Originally created 05/14/00

State urges input on road plans

It's the stuff roadmaps are made of: a blueprint of how Georgia's highways, railroads and bike paths will change and evolve during the next quarter of a century.

And state transportation officials say planning for the future of travel requires input from residents. That's why the Georgia Department of Transportation is holding a series of public forums across the state, including one in Augusta, to gather public input before updating the 25-year Statewide Transportation Plan.

The local forum is scheduled from 3 to 8:30 p.m. Tuesday at Augusta Technical Institute.

"They're not going to see out of this process if there's a road going through their back yard, but they'll have an opportunity to say anything they want to about transportation over the next 25 years," said Steven Brown, assistant administrator for statewide planning at DOT's Atlanta office. "This is citizens' opportunity to be involved in transportation in our state."

Federal law requires that each state has a long-range transportation plan. Georgia's plan was last updated in 1995 and looks to the state's transportation network to promote connectivity through access and connection to transit, buses, ports, airports, bike routes and walking trails.

The process of updating the plan takes 18 months and includes forums at 12 locations throughout the state. The information gathered at the forums will influence general transportation policy for decades, Mr. Brown said.

The statewide forums were last held in 1993, and it will be years before they will be held again, he said.

District engineers, state transportation representatives and construction consultants will be on hand to answer residents' questions about road work plans for the Augusta area and the entire state.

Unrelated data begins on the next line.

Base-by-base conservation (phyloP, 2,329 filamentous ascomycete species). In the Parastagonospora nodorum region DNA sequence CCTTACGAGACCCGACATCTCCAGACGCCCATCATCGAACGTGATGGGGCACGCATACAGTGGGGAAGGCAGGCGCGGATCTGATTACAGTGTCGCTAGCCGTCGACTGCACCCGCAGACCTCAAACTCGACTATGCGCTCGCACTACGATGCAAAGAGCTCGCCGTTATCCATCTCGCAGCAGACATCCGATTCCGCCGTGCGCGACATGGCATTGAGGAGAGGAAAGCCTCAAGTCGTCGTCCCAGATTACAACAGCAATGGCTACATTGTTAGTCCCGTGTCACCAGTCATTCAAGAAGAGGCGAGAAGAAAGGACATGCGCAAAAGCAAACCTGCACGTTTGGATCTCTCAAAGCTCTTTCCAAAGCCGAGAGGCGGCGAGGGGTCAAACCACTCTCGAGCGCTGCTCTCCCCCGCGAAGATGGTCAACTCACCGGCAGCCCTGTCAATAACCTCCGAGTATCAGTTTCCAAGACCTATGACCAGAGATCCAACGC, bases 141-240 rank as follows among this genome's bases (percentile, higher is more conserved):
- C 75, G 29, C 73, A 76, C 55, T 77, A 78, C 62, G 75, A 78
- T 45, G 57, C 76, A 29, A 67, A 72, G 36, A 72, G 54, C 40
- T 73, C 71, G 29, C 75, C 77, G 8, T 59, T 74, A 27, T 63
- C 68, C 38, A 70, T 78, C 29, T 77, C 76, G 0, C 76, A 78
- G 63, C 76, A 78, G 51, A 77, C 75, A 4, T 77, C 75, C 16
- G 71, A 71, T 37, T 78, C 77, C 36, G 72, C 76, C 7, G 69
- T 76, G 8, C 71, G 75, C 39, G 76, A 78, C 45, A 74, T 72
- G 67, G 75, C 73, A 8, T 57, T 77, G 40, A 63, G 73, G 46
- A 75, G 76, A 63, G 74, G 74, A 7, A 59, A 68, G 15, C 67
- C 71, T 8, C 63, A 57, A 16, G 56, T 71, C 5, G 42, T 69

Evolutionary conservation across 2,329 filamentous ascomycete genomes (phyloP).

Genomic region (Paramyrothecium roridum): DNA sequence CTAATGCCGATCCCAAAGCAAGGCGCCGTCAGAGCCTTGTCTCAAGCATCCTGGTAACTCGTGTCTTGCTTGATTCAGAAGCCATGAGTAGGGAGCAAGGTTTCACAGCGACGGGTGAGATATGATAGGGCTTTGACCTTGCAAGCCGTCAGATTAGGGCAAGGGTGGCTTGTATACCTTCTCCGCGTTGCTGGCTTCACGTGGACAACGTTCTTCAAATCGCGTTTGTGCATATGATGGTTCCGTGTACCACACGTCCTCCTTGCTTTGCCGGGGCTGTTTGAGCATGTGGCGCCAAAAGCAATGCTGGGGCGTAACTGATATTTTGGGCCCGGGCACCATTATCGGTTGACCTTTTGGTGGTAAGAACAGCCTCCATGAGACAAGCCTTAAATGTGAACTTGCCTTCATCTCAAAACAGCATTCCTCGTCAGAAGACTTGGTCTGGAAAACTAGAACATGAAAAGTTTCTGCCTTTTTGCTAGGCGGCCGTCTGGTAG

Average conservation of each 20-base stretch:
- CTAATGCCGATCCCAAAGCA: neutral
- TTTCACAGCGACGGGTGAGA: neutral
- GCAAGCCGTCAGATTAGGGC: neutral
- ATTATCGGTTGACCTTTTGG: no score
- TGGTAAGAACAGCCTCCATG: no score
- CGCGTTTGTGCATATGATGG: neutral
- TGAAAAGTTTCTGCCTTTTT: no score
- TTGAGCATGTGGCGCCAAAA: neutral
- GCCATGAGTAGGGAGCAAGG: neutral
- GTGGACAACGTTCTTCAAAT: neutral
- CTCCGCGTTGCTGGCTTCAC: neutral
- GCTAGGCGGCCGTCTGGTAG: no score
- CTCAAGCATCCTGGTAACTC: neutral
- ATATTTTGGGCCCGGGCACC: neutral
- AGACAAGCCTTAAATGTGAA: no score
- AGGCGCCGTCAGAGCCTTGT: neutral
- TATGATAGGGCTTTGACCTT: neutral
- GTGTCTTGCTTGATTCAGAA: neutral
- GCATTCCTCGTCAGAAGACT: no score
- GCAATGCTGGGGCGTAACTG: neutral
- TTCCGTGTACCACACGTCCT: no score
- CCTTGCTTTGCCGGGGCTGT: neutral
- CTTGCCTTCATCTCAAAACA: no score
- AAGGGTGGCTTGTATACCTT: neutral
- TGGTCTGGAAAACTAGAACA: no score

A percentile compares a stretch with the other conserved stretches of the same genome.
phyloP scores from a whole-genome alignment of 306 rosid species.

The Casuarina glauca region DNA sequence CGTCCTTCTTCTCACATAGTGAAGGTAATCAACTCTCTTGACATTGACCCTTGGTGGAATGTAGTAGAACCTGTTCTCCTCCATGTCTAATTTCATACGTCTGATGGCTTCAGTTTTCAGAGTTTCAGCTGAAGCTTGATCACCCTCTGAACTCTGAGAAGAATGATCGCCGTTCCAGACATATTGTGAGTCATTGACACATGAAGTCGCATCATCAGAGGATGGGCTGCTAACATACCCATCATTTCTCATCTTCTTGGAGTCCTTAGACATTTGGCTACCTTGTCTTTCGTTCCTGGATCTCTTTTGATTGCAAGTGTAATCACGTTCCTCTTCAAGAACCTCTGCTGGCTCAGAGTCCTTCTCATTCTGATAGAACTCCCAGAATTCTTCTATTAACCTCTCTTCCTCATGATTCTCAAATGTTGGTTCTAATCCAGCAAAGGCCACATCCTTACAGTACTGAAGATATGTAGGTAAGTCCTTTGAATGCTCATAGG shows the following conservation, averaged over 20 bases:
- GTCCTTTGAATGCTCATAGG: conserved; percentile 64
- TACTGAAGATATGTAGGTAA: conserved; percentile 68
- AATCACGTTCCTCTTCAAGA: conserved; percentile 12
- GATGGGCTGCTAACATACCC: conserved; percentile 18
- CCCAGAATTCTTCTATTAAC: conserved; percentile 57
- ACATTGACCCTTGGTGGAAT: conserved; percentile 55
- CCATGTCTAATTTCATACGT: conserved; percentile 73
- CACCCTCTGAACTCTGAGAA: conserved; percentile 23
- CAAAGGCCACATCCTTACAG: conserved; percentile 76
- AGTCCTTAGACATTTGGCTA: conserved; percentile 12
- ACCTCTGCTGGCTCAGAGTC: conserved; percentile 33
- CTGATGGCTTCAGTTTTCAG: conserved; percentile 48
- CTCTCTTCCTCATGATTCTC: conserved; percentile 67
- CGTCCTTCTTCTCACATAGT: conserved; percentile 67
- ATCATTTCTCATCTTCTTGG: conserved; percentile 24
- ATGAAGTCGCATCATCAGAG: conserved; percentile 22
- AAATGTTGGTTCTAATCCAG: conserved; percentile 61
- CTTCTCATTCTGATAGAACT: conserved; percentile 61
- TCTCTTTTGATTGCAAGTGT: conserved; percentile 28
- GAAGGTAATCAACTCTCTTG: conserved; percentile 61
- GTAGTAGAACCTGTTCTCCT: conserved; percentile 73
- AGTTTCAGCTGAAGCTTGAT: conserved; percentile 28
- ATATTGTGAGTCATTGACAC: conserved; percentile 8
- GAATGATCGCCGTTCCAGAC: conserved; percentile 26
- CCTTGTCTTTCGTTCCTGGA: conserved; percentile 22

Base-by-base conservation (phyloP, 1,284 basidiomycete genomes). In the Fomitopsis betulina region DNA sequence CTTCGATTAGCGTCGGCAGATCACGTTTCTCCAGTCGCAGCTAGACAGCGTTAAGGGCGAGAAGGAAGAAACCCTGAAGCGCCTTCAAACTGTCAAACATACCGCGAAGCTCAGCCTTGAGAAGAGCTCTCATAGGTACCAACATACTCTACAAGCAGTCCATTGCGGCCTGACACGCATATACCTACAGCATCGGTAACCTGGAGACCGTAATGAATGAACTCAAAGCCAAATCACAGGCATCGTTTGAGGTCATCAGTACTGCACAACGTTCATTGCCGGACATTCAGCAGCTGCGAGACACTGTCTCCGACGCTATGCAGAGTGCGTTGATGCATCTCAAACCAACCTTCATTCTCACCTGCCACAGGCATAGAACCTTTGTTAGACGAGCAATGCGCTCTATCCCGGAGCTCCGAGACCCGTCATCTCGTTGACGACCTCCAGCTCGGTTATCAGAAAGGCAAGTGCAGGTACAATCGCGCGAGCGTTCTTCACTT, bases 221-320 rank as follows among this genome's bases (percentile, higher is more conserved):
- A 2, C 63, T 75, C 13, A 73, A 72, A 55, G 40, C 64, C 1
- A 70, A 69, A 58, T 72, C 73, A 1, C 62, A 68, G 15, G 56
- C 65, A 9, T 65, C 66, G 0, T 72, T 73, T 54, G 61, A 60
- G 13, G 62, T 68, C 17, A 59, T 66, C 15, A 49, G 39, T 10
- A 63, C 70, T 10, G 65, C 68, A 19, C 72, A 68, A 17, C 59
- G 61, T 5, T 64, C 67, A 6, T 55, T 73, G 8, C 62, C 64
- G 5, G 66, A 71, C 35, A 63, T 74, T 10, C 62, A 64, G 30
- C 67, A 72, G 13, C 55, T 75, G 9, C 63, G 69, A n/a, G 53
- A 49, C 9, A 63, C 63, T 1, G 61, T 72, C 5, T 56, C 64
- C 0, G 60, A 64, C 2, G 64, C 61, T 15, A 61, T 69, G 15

District engineers can speak to specific local projects, while statewide representatives will be better informed about long-range strategic planning and transit alternatives, such as commuter passenger rails, ports and even bicycle paths.

A stenographer will record residents' comments during the forum. State transportation officials will use the compiled notes to update the 25-year plan.

"It's hard to get people fired up about transportation, but we're trying to get the public involved as best we can," Mr. Brown said. "This is a big project."

Next month, officials will meet in Tennille to compile a list of specific projects that will be funded during the next three years.

This week's meeting will cover a broader range of transportation-related issues, although officials say they will be able to answer specific questions.

"What we're looking for is how we're addressing the needs of our state's residents," said David Griffith, the pre-construction engineer for District 2, the 28-county area in east-central Georgia that includes Richmond County and surrounding areas. "We're taking a look at the resources that are available to us, to make sure we're getting the best return on our investment."

Recommendations from 1995 included decreasing congestion on transportation routes; improving public transportation; providing mobility for the elderly, disabled and poor; and finding new sources for transportation funding.

Meetings planned

Transportation Improvement Program draft meetings:

University Hospital Medical Center

3121 Peach Orchard Road, Room 202

Aiken County Council chambers

736 Richland Ave. W., Suite 130

4 to 7 p.m. Monday

Statewide Transportation Plan - Augusta Forum

Augusta Technical Institute

3116 Deans Bridge Road, Building 300

3 to 8:30 p.m. Tuesday

Reach Heidi Coryell at (706) 823-3215.


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